Following the “collapse” of the Taliban in November 2001, Afghanistan fell off the radars of most anti-war activists. Consequently, many of us have quite a bit of catching up to do - which makes the publication of Bleeding Afghanistan extremely welcome.
Written by two US activists whose work with the Afghan Women's Mission - a non-profit organisation raising funds and awareness for the Revolutionary Association of the Women of Afghanistan (RAWA) - pre-dates 9/11, this is probably the book for activists to read on the subject.
Part one (“Destroying a State”) surveys the US's pre-9/11 role: funnelling billions of dollars to the most violent and fundamentalist jihadi groups it could find, during the Soviet occupation (in a covert op that allegedly started prior to the latter's invasion), and averting its eyes during 1992-1996 as its protÃ©gÃ©s used US weapons to tear the country to pieces.
Part two tackles the 2001 invasion, Washington's role in re-establishing warlord control over much of the country, and Afghanistan's role in the US's global archipelago of prisons. A particular standout is Chapter 4 which shows, in great detail, how Washington manipulated Afghanistan's political process in order to create a “client democracy”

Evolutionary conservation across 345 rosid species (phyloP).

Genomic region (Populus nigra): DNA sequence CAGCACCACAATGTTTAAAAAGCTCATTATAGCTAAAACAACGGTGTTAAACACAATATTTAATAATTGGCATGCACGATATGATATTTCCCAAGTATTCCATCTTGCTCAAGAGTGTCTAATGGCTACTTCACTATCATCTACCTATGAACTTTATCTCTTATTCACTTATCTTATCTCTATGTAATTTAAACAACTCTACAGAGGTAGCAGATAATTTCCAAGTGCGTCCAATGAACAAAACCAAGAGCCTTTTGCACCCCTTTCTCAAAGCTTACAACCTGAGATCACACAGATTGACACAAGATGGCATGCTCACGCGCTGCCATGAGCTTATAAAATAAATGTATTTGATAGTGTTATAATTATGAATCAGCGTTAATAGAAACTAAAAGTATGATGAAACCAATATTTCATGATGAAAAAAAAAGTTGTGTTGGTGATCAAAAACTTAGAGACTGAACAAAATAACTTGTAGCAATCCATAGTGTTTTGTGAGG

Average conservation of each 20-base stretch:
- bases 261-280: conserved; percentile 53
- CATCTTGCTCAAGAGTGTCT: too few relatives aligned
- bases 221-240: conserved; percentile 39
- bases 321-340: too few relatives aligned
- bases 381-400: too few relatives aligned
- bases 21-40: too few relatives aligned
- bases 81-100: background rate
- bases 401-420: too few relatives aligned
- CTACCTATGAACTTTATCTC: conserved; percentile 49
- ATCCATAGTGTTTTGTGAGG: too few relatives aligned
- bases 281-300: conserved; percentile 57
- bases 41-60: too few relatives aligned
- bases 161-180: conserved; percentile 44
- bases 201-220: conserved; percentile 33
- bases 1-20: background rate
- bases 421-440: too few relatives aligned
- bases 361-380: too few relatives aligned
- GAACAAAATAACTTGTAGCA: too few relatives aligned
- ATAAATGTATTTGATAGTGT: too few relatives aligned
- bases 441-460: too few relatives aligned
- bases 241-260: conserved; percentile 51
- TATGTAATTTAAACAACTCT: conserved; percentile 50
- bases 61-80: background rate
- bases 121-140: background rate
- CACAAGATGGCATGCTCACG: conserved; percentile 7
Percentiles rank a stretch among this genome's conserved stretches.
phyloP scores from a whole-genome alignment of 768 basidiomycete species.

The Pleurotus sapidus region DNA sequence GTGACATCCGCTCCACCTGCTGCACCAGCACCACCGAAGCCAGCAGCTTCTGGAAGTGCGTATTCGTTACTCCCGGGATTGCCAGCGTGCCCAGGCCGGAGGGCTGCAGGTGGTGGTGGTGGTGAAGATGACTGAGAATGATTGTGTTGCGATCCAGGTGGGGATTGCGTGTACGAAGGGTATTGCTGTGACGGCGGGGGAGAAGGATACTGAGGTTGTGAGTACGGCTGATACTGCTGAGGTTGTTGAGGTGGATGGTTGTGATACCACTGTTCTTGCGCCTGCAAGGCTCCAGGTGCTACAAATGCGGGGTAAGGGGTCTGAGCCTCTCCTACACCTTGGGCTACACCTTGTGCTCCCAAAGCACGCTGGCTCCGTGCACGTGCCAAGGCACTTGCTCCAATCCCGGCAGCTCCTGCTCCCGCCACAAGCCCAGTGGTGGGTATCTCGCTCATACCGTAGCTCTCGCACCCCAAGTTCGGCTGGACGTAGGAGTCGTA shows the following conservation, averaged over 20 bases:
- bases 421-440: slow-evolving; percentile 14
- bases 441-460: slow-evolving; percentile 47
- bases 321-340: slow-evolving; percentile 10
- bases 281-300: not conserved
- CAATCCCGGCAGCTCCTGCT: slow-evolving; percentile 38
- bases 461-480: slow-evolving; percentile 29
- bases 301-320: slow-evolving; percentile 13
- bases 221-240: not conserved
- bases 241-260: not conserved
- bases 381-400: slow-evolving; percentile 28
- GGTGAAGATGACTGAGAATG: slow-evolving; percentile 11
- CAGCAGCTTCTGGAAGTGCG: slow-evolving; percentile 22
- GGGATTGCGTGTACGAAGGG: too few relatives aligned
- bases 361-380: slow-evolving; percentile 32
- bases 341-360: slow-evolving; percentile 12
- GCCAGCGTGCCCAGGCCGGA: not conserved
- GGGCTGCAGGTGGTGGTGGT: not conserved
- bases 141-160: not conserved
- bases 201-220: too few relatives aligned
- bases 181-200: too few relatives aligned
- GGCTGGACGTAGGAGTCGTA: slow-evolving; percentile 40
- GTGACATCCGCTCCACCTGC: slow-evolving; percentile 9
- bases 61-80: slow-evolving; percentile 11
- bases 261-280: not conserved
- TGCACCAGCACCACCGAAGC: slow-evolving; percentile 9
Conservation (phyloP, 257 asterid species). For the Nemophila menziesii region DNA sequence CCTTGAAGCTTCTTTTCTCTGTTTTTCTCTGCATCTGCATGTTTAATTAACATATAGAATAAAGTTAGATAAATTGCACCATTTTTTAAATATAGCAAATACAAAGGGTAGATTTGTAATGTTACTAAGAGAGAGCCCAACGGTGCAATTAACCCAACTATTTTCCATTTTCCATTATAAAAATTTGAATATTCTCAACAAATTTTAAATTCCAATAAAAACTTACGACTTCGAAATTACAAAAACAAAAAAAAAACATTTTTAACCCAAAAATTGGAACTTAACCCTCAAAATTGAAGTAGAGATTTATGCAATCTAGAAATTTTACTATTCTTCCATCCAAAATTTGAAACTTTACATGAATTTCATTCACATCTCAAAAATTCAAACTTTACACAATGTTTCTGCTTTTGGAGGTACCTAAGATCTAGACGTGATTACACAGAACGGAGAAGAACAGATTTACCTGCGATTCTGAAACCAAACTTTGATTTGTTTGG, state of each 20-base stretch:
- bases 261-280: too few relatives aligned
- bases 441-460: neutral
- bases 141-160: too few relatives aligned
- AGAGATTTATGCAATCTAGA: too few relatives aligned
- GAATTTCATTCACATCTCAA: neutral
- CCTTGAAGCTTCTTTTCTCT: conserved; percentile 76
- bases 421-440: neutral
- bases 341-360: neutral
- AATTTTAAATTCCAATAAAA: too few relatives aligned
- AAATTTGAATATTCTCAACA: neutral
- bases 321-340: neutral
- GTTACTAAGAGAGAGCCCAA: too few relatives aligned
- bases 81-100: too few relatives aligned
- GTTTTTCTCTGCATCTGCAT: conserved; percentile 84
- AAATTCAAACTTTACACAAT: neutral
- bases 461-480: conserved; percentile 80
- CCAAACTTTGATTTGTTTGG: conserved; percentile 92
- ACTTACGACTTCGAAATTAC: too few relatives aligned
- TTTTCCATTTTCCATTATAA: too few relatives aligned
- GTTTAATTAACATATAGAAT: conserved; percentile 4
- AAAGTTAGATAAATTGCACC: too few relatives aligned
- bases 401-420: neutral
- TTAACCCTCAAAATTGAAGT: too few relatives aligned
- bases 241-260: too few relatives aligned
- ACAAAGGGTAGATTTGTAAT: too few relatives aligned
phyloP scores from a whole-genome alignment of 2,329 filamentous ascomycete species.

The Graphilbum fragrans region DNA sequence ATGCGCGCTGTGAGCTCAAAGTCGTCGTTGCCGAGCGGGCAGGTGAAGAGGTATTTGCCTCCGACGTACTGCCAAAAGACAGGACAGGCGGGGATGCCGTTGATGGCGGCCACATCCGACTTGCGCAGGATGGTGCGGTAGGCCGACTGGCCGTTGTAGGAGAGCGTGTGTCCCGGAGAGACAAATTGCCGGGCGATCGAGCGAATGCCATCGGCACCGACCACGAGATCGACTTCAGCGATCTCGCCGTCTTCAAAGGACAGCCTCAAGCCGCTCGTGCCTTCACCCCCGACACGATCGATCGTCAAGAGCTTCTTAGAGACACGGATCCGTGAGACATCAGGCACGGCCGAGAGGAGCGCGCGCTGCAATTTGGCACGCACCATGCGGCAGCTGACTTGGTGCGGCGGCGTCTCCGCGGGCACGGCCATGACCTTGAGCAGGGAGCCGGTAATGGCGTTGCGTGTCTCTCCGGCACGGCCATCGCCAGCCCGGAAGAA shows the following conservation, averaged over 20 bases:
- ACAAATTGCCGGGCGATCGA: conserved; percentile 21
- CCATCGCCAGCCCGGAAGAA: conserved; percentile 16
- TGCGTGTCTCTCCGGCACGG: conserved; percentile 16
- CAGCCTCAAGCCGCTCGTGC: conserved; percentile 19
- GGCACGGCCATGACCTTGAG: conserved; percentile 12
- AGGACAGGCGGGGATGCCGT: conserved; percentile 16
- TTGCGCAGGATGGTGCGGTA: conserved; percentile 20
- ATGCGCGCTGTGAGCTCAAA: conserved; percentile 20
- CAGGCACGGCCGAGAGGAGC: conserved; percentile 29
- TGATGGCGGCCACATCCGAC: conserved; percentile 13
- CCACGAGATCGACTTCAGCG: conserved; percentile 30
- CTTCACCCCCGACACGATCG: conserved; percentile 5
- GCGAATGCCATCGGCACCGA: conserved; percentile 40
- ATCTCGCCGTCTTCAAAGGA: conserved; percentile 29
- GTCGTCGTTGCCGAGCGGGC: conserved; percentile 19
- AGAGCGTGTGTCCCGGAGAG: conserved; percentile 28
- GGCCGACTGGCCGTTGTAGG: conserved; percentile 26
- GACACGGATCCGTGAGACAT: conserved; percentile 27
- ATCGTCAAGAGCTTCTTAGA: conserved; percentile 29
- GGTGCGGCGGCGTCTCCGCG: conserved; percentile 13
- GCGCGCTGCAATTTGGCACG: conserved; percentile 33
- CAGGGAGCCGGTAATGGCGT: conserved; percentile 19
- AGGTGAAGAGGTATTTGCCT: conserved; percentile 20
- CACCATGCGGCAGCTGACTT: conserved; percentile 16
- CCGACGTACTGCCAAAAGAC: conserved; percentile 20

Part three (“Rhetoric vs Reality”) looks at the Bush administration's exploitation of women's rights, the media's failure to provide critical coverage, and the real reasons behind the invasion and occupation (exploding some conspiracy theories along the way).
Finally, an epilogue offers some suggestions for activism and solidarity.
Written prior to the start of the major NATO offensives in southern Afghanistan last year, the authors call for the withdrawal of all foreign troops from Afghanistan, “but only after disarmament [of the warlords] is complete.” The UN should play a central role, they argue, and the mandate of a genuine peacekeeping force should be “strictly limited to preventing attacks on civilians by all armed groups.”
However, after almost 6 years of occupation such a prospect seems as distant as ever, whilst ongoing military operations are killing hundreds of civilians and aiding Taliban recruitment.
Indeed, as Leo Docherty, former aide-de-camp to the British commander in Helmand (in southern Afghanistan) asserts in the epilogue to his pacily written account of his time in Iraq and Afghanistan (which ends just as the NATO offensives were getting underway) “a peaceful, developed Helmand cannot be won by the sword, and the longer we try, the greater the tragedy.”